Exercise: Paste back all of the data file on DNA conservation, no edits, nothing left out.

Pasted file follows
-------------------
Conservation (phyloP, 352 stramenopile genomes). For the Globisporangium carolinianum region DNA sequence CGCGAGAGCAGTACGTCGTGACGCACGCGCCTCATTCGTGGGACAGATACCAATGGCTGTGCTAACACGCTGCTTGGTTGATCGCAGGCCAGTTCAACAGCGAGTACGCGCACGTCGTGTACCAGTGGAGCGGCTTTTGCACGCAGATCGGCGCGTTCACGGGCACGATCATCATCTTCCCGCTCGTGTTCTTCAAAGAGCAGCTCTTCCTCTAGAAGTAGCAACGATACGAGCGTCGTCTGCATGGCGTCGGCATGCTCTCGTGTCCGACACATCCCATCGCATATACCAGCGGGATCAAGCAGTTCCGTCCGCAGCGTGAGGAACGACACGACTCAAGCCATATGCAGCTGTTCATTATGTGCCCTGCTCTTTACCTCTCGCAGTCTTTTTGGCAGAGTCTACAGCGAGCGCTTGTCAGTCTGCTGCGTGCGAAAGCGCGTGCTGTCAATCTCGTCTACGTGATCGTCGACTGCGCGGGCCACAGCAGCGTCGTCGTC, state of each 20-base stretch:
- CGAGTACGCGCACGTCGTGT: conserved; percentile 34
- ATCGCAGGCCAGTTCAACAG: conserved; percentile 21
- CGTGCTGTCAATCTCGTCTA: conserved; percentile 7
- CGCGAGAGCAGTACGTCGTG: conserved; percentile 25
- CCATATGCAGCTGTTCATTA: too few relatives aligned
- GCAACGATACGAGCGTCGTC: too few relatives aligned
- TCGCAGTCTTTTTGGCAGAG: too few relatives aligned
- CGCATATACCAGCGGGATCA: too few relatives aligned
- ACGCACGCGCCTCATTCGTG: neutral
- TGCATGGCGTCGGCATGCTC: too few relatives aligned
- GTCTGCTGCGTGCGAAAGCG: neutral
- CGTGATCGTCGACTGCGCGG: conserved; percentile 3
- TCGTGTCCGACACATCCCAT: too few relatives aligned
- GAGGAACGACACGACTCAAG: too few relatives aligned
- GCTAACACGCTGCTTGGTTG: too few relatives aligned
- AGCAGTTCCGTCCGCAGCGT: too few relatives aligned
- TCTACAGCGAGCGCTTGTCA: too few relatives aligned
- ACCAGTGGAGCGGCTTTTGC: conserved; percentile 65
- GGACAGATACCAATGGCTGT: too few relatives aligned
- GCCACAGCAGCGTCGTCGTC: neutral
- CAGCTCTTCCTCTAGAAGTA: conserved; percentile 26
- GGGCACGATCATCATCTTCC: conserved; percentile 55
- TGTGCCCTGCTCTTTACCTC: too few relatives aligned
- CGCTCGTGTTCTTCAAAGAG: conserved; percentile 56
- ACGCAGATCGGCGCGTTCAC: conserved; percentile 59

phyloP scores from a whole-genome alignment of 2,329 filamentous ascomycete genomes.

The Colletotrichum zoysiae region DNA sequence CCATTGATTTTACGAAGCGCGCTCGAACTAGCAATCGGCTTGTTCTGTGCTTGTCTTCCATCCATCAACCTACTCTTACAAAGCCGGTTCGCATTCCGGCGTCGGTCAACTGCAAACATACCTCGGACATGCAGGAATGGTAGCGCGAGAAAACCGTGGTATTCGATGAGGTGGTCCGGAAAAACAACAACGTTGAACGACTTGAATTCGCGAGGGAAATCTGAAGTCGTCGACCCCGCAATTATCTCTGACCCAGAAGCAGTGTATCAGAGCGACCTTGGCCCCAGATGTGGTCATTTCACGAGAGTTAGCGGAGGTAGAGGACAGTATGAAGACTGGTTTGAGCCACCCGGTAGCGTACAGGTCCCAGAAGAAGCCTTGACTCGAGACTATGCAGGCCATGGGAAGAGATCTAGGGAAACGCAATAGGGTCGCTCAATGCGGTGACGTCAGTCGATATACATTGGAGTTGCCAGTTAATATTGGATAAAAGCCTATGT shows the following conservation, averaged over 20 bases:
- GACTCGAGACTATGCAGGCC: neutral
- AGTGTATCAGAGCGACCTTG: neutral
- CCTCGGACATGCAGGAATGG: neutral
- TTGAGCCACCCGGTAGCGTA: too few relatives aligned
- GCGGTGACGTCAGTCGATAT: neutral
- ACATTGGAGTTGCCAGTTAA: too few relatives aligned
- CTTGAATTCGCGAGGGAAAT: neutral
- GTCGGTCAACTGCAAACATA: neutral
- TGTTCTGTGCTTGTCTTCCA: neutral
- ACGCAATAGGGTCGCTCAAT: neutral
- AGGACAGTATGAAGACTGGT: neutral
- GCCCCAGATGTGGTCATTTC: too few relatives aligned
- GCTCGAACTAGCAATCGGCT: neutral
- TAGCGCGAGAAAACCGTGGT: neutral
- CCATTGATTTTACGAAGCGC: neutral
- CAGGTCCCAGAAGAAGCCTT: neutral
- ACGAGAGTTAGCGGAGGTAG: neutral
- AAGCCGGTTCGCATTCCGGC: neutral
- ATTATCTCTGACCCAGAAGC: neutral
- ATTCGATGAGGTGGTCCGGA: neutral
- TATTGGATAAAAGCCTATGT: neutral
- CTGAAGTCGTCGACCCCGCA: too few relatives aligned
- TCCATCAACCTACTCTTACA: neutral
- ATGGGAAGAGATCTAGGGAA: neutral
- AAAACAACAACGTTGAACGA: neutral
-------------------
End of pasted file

Conservation (phyloP, 352 stramenopile genomes). For the Globisporangium carolinianum region DNA sequence CGCGAGAGCAGTACGTCGTGACGCACGCGCCTCATTCGTGGGACAGATACCAATGGCTGTGCTAACACGCTGCTTGGTTGATCGCAGGCCAGTTCAACAGCGAGTACGCGCACGTCGTGTACCAGTGGAGCGGCTTTTGCACGCAGATCGGCGCGTTCACGGGCACGATCATCATCTTCCCGCTCGTGTTCTTCAAAGAGCAGCTCTTCCTCTAGAAGTAGCAACGATACGAGCGTCGTCTGCATGGCGTCGGCATGCTCTCGTGTCCGACACATCCCATCGCATATACCAGCGGGATCAAGCAGTTCCGTCCGCAGCGTGAGGAACGACACGACTCAAGCCATATGCAGCTGTTCATTATGTGCCCTGCTCTTTACCTCTCGCAGTCTTTTTGGCAGAGTCTACAGCGAGCGCTTGTCAGTCTGCTGCGTGCGAAAGCGCGTGCTGTCAATCTCGTCTACGTGATCGTCGACTGCGCGGGCCACAGCAGCGTCGTCGTC, state of each 20-base stretch:
- CGAGTACGCGCACGTCGTGT: conserved; percentile 34
- ATCGCAGGCCAGTTCAACAG: conserved; percentile 21
- CGTGCTGTCAATCTCGTCTA: conserved; percentile 7
- CGCGAGAGCAGTACGTCGTG: conserved; percentile 25
- CCATATGCAGCTGTTCATTA: too few relatives aligned
- GCAACGATACGAGCGTCGTC: too few relatives aligned
- TCGCAGTCTTTTTGGCAGAG: too few relatives aligned
- CGCATATACCAGCGGGATCA: too few relatives aligned
- ACGCACGCGCCTCATTCGTG: neutral
- TGCATGGCGTCGGCATGCTC: too few relatives aligned
- GTCTGCTGCGTGCGAAAGCG: neutral
- CGTGATCGTCGACTGCGCGG: conserved; percentile 3
- TCGTGTCCGACACATCCCAT: too few relatives aligned
- GAGGAACGACACGACTCAAG: too few relatives aligned
- GCTAACACGCTGCTTGGTTG: too few relatives aligned
- AGCAGTTCCGTCCGCAGCGT: too few relatives aligned
- TCTACAGCGAGCGCTTGTCA: too few relatives aligned
- ACCAGTGGAGCGGCTTTTGC: conserved; percentile 65
- GGACAGATACCAATGGCTGT: too few relatives aligned
- GCCACAGCAGCGTCGTCGTC: neutral
- CAGCTCTTCCTCTAGAAGTA: conserved; percentile 26
- GGGCACGATCATCATCTTCC: conserved; percentile 55
- TGTGCCCTGCTCTTTACCTC: too few relatives aligned
- CGCTCGTGTTCTTCAAAGAG: conserved; percentile 56
- ACGCAGATCGGCGCGTTCAC: conserved; percentile 59

phyloP scores from a whole-genome alignment of 2,329 filamentous ascomycete genomes.

The Colletotrichum zoysiae region DNA sequence CCATTGATTTTACGAAGCGCGCTCGAACTAGCAATCGGCTTGTTCTGTGCTTGTCTTCCATCCATCAACCTACTCTTACAAAGCCGGTTCGCATTCCGGCGTCGGTCAACTGCAAACATACCTCGGACATGCAGGAATGGTAGCGCGAGAAAACCGTGGTATTCGATGAGGTGGTCCGGAAAAACAACAACGTTGAACGACTTGAATTCGCGAGGGAAATCTGAAGTCGTCGACCCCGCAATTATCTCTGACCCAGAAGCAGTGTATCAGAGCGACCTTGGCCCCAGATGTGGTCATTTCACGAGAGTTAGCGGAGGTAGAGGACAGTATGAAGACTGGTTTGAGCCACCCGGTAGCGTACAGGTCCCAGAAGAAGCCTTGACTCGAGACTATGCAGGCCATGGGAAGAGATCTAGGGAAACGCAATAGGGTCGCTCAATGCGGTGACGTCAGTCGATATACATTGGAGTTGCCAGTTAATATTGGATAAAAGCCTATGT shows the following conservation, averaged over 20 bases:
- GACTCGAGACTATGCAGGCC: neutral
- AGTGTATCAGAGCGACCTTG: neutral
- CCTCGGACATGCAGGAATGG: neutral
- TTGAGCCACCCGGTAGCGTA: too few relatives aligned
- GCGGTGACGTCAGTCGATAT: neutral
- ACATTGGAGTTGCCAGTTAA: too few relatives aligned
- CTTGAATTCGCGAGGGAAAT: neutral
- GTCGGTCAACTGCAAACATA: neutral
- TGTTCTGTGCTTGTCTTCCA: neutral
- ACGCAATAGGGTCGCTCAAT: neutral
- AGGACAGTATGAAGACTGGT: neutral
- GCCCCAGATGTGGTCATTTC: too few relatives aligned
- GCTCGAACTAGCAATCGGCT: neutral
- TAGCGCGAGAAAACCGTGGT: neutral
- CCATTGATTTTACGAAGCGC: neutral
- CAGGTCCCAGAAGAAGCCTT: neutral
- ACGAGAGTTAGCGGAGGTAG: neutral
- AAGCCGGTTCGCATTCCGGC: neutral
- ATTATCTCTGACCCAGAAGC: neutral
- ATTCGATGAGGTGGTCCGGA: neutral
- TATTGGATAAAAGCCTATGT: neutral
- CTGAAGTCGTCGACCCCGCA: too few relatives aligned
- TCCATCAACCTACTCTTACA: neutral
- ATGGGAAGAGATCTAGGGAA: neutral
- AAAACAACAACGTTGAACGA: neutral